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Former eBay chief Meg Whitman stepped down from her seats on three corporate boards yesterday, clearing the way for a possible run in the 2010 race for California governor, the Wall Street Journal reports. For any candidate, it would be tough to match governor Arnold Schwarzenegger’s […]

Former eBay chief Meg Whitman stepped down from her seats on three corporate boards yesterday, clearing the way for a possible run in the 2010 race for California governor, the Wall Street Journal reports. For any candidate, it would be tough to match governor Arnold Schwarzenegger’s decidedly bullish stance on clean energy. But whoever takes up the guvernatorship (Schwarzenegger’s second term ends in January 2011) will inherit one of the most influential pulpits for establishing state-level energy policy — for better or worse.

California has long led national trends toward tighter pollution controls, beginning in the 1970s, when it was allowed to establish its own tailpipe emissions standards under the Clean Air Act (other states can adopt the California or federal standard). More recently, California officials have created a comprehensive plan for reducing greenhouse gas emissions — the nation’s first.

Schwarzenegger, for his part, has pushed for companies like Tesla Motors to set up manufacturing in California — part of an ongoing effort to lock in the state’s role as a hub of a global green economy. In November, he signed an executive order calling for an increase in the state’s Renewable Energy Standard to 33 percent renewable power by 2020; up from 20 percent in 2010.

When he entered office, Schwarzenegger, like Whitman, had a thin political track record. But what Whitman has said about energy policy suggests a less aggressive approach to energy efficiency and renewables. Stumping for Senator John McCain during the presidential campaign, she supported the Republican candidate’s “all-of-the-above strategy” — including offshore oil drilling and nuclear — for reducing U.S. reliance on energy imports. Even so, having Whitman in Sacramento would not be all bad for Silicon Valley’s solar, electric vehicle, energy storage, and biofuel startups. With more and more of her colleagues from the dotcom days ditching infotech for cleantech, Whitman could end up bringing energy innovators onto her team.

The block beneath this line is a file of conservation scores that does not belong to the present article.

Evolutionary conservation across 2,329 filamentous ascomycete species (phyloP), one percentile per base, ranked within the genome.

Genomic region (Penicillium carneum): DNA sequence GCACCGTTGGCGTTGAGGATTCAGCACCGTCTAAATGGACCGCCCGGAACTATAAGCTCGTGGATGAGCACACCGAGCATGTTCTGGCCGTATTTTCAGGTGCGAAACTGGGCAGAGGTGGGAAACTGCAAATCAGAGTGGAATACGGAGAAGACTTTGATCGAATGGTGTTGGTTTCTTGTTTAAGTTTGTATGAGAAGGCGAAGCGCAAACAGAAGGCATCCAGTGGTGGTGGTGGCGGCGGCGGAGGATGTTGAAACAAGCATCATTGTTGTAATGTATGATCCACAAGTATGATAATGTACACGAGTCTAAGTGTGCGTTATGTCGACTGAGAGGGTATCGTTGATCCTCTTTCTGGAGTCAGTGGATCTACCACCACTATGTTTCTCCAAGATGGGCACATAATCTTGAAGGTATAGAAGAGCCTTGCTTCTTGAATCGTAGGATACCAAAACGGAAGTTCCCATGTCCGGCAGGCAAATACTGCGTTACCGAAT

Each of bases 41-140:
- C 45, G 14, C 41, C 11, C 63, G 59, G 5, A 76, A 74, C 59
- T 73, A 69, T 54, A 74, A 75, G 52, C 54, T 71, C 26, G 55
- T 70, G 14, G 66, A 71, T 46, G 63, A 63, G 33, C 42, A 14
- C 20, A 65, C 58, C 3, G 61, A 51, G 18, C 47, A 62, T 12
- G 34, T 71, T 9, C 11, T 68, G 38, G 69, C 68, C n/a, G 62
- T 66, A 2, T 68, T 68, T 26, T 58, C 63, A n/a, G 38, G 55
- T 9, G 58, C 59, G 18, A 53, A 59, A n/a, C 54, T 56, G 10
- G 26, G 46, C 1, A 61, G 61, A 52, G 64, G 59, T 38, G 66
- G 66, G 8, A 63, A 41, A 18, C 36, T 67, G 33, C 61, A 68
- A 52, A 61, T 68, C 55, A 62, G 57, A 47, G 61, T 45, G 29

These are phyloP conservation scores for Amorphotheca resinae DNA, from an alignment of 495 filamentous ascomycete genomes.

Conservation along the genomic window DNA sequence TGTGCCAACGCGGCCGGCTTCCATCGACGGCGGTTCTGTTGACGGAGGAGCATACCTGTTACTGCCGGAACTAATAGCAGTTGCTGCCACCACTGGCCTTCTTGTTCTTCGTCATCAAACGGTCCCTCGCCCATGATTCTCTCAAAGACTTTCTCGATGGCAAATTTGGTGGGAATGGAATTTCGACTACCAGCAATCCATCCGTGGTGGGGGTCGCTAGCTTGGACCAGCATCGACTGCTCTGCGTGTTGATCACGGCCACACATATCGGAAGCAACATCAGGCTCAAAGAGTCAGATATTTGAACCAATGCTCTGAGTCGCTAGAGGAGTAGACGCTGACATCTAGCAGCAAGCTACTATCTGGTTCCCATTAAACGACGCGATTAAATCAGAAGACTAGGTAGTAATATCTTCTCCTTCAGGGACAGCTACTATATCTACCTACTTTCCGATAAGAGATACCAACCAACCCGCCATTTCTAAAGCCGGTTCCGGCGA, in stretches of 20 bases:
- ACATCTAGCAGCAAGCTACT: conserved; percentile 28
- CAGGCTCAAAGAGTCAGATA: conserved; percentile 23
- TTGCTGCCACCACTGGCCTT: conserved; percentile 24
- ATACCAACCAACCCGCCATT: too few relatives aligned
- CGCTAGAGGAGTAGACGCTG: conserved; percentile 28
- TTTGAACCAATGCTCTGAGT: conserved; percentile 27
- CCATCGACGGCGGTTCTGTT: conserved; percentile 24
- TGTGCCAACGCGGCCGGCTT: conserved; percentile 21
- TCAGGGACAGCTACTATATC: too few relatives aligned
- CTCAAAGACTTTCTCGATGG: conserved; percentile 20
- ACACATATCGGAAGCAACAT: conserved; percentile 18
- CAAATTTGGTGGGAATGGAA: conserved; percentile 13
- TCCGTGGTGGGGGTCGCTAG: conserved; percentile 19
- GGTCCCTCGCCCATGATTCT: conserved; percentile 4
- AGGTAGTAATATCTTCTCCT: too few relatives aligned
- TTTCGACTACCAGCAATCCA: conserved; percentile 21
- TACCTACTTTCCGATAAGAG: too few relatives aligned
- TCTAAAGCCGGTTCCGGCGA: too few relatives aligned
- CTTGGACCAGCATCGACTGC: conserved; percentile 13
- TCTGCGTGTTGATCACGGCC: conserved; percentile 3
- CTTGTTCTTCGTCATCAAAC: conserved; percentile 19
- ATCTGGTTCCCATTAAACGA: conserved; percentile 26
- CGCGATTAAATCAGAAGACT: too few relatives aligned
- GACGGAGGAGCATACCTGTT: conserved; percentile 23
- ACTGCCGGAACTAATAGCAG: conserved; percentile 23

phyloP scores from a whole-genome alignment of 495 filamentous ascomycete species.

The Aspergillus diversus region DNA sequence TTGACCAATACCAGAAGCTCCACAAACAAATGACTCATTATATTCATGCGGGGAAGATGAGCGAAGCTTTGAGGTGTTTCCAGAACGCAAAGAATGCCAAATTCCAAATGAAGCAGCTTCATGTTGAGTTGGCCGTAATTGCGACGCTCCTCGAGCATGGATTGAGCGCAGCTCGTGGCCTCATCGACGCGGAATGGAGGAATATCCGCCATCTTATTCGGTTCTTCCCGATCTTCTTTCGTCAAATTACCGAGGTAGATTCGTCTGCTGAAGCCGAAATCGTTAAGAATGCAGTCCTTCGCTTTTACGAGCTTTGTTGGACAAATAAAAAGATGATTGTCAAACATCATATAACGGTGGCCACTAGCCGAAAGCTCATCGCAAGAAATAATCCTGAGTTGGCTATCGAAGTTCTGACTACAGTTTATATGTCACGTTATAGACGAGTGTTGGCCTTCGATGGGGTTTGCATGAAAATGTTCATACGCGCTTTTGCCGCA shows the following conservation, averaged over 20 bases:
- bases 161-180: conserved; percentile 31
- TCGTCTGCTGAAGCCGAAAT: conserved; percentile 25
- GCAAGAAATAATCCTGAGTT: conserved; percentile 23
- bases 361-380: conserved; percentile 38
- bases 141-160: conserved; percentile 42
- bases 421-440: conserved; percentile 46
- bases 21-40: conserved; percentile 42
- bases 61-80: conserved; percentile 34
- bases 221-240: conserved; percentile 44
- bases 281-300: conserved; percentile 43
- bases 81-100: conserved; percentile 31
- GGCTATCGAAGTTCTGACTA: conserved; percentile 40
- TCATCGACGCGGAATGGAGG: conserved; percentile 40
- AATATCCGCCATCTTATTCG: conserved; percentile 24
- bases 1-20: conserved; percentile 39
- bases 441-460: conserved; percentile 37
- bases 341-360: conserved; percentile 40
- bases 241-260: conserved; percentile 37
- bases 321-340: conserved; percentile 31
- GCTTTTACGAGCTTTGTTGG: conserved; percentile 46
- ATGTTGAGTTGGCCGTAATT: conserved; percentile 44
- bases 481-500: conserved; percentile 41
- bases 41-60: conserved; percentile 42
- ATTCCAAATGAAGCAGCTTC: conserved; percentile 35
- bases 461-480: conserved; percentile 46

1. Alfred Paul Bulf Monday, September 28, 2009

    Nuclear Power may soon be be our primary energy supply in California because we have run out of viable options that can grow now and in the future. Fresh water could be also produced from these nuclear power plants. More additional uses for these facilities than non-engineers understand are possible; and they make them more cost effective to operate. The brine leaving these plants can be a source of all minerals because the ocean is a vast mineral soup, comprised of every known element. This would save much energy over that which is expended normally with common current mining methods. A complex of nuclear plants in the center surrounded by industries (called a Nuplex for short) could accomplish this using the increasingly inexpensive energy from the atom. Now that we are getting closer to nuclear disarmament, we truly would have massive amounts nuclear fuel for peace, already refined and easily converted to peaceful purposes, already paid for!

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